Chinese President Xi Jinping will visit Saudi Arabia this week in a sign that the world’s top crude oil importer looks to further strengthen trade and investment relations with the top crude oil exporter and other major Gulf oil producers.
Xi is expected to travel to Saudi Arabia from Wednesday to Friday, the Saudi Press Agency (SPA) reported today. The Chinese president will hold meetings with the top rulers, including King Salman and Crown Prince Mohammed bin Salman, and take part in a Riyadh Gulf-China Summit for Cooperation and Development with the participation of leaders of other Arab Gulf countries, the Saudi agency said.
China – the world’s largest importer of oil and a major customer of Saudi Arabian crude – and the Kingdom have deepened ties in recent years, including in the energy sector.
In October, Saudi Arabia and China jointly stressed the importance of stable long-term crude supply to the market. Saudi Arabia’s Energy Minister, Prince Abdulaziz bin Salman, and Zhang Jianhua, the director of China’s National Energy Administration (NEA), have also agreed to continue cooperation in their efforts to keep the global crude oil market stable.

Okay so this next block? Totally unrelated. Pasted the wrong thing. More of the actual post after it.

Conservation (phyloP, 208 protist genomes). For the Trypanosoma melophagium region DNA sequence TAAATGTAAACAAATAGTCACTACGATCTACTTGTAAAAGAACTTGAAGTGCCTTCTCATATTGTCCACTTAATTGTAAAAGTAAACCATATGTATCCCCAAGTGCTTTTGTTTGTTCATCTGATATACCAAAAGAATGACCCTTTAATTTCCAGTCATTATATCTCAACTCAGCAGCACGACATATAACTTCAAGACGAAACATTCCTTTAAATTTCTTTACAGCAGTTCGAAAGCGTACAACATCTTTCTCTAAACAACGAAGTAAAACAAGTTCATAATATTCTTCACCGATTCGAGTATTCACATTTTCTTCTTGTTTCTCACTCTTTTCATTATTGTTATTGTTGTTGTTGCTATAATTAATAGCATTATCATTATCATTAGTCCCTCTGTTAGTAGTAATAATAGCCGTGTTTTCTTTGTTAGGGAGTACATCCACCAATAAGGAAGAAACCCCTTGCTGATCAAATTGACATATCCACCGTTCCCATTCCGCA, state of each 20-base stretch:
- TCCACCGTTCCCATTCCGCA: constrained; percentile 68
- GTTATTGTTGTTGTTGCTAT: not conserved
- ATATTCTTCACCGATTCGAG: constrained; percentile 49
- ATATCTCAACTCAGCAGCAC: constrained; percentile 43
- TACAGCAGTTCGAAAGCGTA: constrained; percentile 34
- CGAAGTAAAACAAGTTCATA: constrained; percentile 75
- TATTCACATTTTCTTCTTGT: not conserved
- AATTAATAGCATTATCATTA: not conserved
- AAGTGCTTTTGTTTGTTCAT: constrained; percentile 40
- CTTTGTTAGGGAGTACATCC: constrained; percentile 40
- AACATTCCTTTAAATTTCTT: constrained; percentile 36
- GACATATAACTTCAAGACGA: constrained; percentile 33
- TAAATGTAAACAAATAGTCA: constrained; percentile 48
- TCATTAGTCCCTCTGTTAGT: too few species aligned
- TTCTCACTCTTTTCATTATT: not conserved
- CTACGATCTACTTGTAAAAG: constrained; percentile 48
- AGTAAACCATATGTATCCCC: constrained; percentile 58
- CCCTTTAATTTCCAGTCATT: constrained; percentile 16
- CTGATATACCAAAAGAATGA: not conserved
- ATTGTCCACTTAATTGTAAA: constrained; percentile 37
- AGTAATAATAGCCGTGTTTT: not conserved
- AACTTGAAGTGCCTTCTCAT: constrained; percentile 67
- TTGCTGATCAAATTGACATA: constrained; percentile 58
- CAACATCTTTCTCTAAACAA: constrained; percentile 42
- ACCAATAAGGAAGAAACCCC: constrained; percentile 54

Xi’s visit to Saudi Arabia at a time of major turmoil in the oil market and geopolitics with the Russian invasion of Ukraine signals China’s intention to increase its influence in the Middle East, where the U.S. was, until recently, the world superpower with the biggest influence. The Chinese president’s visit also suggests that Saudi Arabia considers its relationship with China one of strategic importance.
While the Chinese and the Saudis are strengthening their relations, U.S.-Saudi relations are at a low point, especially after the U.S. Administration slammed in October Saudi Arabia and the OPEC+ group for what it described as a “short-sighted” and “misguided” decision to reduce their target oil production by 2 million barrels per day (bpd) as of November.